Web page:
I've written a few times about two-factor authentication (2FA), where a password (something you know) is paired with a second item, like a device-generated token or one-time code sent via SMS (something you have). A password can be stolen or sometimes extracted, so a second factor makes it substantially more difficult for someone who lacks physical access to you or your stuff to break into one of your accounts. This restricts attackers from accomplishing wholesale attacks across thousands or millions of accounts, unless 2FA is badly implemented or attackers find an exploit.

While Apple has tried to take the pain out of 2FA through its trusted device approach with iCloud accounts, many people still believe this is too complicated for average users to employ. There needs to be something powerful, simple, and ubiquitously supported, they argue--as do I. Apple's solution only works for people fully embedded in Apple's ecosystem and only for some of Apple's services.

2FA apps, like Authy and Google Authenticator, are good alternatives if you're in frequent need of a second factor. They're relatively simple to set up, but they're still not for everyone. And even though I use such apps every day, I confess that I sigh as I walk through the several straightforward steps to pull up the necessary app and then type in a confirmation factor.

A new hope

There's hope for even greater simplicity, though, from the wonkily named FIDO Alliance U2F standard. FIDO (Fast IDentity Online) comprises a group of security, hardware, and online finance companies trying to set broad standards for better authentication; U2F stands for Universal 2nd Factor. U2F is built into hardware, like a USB dongle, that contains cryptographic hardware to provide the second okey-dokey for a login or session.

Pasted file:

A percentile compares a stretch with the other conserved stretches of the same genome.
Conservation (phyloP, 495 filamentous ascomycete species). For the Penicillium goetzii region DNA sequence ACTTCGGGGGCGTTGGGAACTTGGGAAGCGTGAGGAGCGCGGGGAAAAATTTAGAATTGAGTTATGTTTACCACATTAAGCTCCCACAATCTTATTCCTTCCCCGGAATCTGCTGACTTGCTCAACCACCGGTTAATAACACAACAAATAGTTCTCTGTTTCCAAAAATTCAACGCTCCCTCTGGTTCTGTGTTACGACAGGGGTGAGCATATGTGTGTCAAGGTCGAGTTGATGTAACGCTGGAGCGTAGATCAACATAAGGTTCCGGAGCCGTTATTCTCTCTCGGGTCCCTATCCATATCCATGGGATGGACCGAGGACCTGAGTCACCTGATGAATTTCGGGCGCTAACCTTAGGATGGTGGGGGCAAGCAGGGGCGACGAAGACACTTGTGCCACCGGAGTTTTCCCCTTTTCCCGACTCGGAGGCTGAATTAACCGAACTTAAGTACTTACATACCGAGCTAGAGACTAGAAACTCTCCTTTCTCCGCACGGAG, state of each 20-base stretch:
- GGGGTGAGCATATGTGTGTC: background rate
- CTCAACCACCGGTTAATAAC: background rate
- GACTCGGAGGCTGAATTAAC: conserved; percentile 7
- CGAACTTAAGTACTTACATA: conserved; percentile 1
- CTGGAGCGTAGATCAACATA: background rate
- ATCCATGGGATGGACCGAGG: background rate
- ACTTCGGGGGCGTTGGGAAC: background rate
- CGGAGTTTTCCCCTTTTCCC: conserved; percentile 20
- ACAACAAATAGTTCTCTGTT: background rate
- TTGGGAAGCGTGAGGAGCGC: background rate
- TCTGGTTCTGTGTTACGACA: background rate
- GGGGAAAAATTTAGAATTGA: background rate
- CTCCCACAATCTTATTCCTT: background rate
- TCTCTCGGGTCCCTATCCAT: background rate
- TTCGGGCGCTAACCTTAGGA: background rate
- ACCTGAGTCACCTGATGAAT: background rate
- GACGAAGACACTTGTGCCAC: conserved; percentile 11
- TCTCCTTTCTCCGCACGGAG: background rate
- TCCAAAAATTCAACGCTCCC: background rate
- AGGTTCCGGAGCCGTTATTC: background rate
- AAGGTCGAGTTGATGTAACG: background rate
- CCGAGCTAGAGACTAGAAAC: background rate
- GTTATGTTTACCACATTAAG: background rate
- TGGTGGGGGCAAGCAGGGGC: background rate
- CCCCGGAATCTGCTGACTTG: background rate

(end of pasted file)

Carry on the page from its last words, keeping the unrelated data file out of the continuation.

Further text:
A U2F device is registered to a service or website, just like setting up code-based second-factor verification. The cryptographic handshake during registration ensures that only the key in the U2F device can be successfully used to answer a second-factor challenge in the future. In two versions I tested from Yubico, a hardware authentication device maker that is out in front on this technology, the circuitry is also tamper-resistent and its firmware can't be updated.

Instead of a keyfob or card that generates a time- or sequence-based key on a display that you then type in, a U2F key is plugged into the USB port of your device, such as a laptop, when you're going to log into an account. In some cases, plugging in the device is enough; with other devices, you may need to tap a button to send the information.

Yubico accomplishes this without drivers by masquerading its keys as USB keyboards. The OS recognizes the device, but then an app has to know how to communicate with the key to handle the right back and forth to accept the verification token. For mobile devices, this means a USB adapter for a standard Type A plug is needed.